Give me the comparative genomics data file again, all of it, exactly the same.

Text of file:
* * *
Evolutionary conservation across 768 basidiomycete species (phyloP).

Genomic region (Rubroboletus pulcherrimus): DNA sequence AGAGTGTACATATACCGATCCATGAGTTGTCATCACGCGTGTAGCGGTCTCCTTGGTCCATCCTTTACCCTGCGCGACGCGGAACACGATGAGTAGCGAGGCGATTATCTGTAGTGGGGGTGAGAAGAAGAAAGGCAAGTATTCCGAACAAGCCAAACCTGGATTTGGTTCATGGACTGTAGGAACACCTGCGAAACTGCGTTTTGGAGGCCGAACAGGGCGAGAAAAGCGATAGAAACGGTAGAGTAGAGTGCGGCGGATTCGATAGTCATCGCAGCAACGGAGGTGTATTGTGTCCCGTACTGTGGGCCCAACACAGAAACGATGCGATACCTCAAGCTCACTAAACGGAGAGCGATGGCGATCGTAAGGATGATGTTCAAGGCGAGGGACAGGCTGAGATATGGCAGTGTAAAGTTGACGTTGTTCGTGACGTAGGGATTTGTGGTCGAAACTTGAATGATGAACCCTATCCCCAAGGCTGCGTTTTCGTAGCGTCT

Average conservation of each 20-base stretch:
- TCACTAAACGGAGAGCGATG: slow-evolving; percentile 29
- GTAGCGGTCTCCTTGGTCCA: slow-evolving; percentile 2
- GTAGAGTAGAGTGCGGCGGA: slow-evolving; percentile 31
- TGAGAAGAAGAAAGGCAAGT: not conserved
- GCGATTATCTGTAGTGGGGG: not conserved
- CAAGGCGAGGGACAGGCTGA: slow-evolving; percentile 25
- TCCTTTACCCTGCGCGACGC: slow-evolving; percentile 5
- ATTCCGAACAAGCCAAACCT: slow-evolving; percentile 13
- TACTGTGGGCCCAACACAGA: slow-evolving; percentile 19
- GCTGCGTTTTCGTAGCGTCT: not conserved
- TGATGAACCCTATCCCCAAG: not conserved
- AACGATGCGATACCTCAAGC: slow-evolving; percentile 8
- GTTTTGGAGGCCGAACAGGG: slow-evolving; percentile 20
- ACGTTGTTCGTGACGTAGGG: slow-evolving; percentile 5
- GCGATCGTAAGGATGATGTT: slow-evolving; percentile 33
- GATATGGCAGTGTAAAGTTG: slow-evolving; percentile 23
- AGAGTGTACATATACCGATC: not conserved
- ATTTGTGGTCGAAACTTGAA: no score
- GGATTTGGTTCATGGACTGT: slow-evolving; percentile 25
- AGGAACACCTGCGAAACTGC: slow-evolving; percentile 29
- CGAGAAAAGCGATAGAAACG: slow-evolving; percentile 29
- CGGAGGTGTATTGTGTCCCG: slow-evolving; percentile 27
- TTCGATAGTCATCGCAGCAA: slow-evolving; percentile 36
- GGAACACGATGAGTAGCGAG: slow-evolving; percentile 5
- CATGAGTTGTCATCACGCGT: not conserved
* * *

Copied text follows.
Evolutionary conservation across 768 basidiomycete species (phyloP).

Genomic region (Rubroboletus pulcherrimus): DNA sequence AGAGTGTACATATACCGATCCATGAGTTGTCATCACGCGTGTAGCGGTCTCCTTGGTCCATCCTTTACCCTGCGCGACGCGGAACACGATGAGTAGCGAGGCGATTATCTGTAGTGGGGGTGAGAAGAAGAAAGGCAAGTATTCCGAACAAGCCAAACCTGGATTTGGTTCATGGACTGTAGGAACACCTGCGAAACTGCGTTTTGGAGGCCGAACAGGGCGAGAAAAGCGATAGAAACGGTAGAGTAGAGTGCGGCGGATTCGATAGTCATCGCAGCAACGGAGGTGTATTGTGTCCCGTACTGTGGGCCCAACACAGAAACGATGCGATACCTCAAGCTCACTAAACGGAGAGCGATGGCGATCGTAAGGATGATGTTCAAGGCGAGGGACAGGCTGAGATATGGCAGTGTAAAGTTGACGTTGTTCGTGACGTAGGGATTTGTGGTCGAAACTTGAATGATGAACCCTATCCCCAAGGCTGCGTTTTCGTAGCGTCT

Average conservation of each 20-base stretch:
- TCACTAAACGGAGAGCGATG: slow-evolving; percentile 29
- GTAGCGGTCTCCTTGGTCCA: slow-evolving; percentile 2
- GTAGAGTAGAGTGCGGCGGA: slow-evolving; percentile 31
- TGAGAAGAAGAAAGGCAAGT: not conserved
- GCGATTATCTGTAGTGGGGG: not conserved
- CAAGGCGAGGGACAGGCTGA: slow-evolving; percentile 25
- TCCTTTACCCTGCGCGACGC: slow-evolving; percentile 5
- ATTCCGAACAAGCCAAACCT: slow-evolving; percentile 13
- TACTGTGGGCCCAACACAGA: slow-evolving; percentile 19
- GCTGCGTTTTCGTAGCGTCT: not conserved
- TGATGAACCCTATCCCCAAG: not conserved
- AACGATGCGATACCTCAAGC: slow-evolving; percentile 8
- GTTTTGGAGGCCGAACAGGG: slow-evolving; percentile 20
- ACGTTGTTCGTGACGTAGGG: slow-evolving; percentile 5
- GCGATCGTAAGGATGATGTT: slow-evolving; percentile 33
- GATATGGCAGTGTAAAGTTG: slow-evolving; percentile 23
- AGAGTGTACATATACCGATC: not conserved
- ATTTGTGGTCGAAACTTGAA: no score
- GGATTTGGTTCATGGACTGT: slow-evolving; percentile 25
- AGGAACACCTGCGAAACTGC: slow-evolving; percentile 29
- CGAGAAAAGCGATAGAAACG: slow-evolving; percentile 29
- CGGAGGTGTATTGTGTCCCG: slow-evolving; percentile 27
- TTCGATAGTCATCGCAGCAA: slow-evolving; percentile 36
- GGAACACGATGAGTAGCGAG: slow-evolving; percentile 5
- CATGAGTTGTCATCACGCGT: not conserved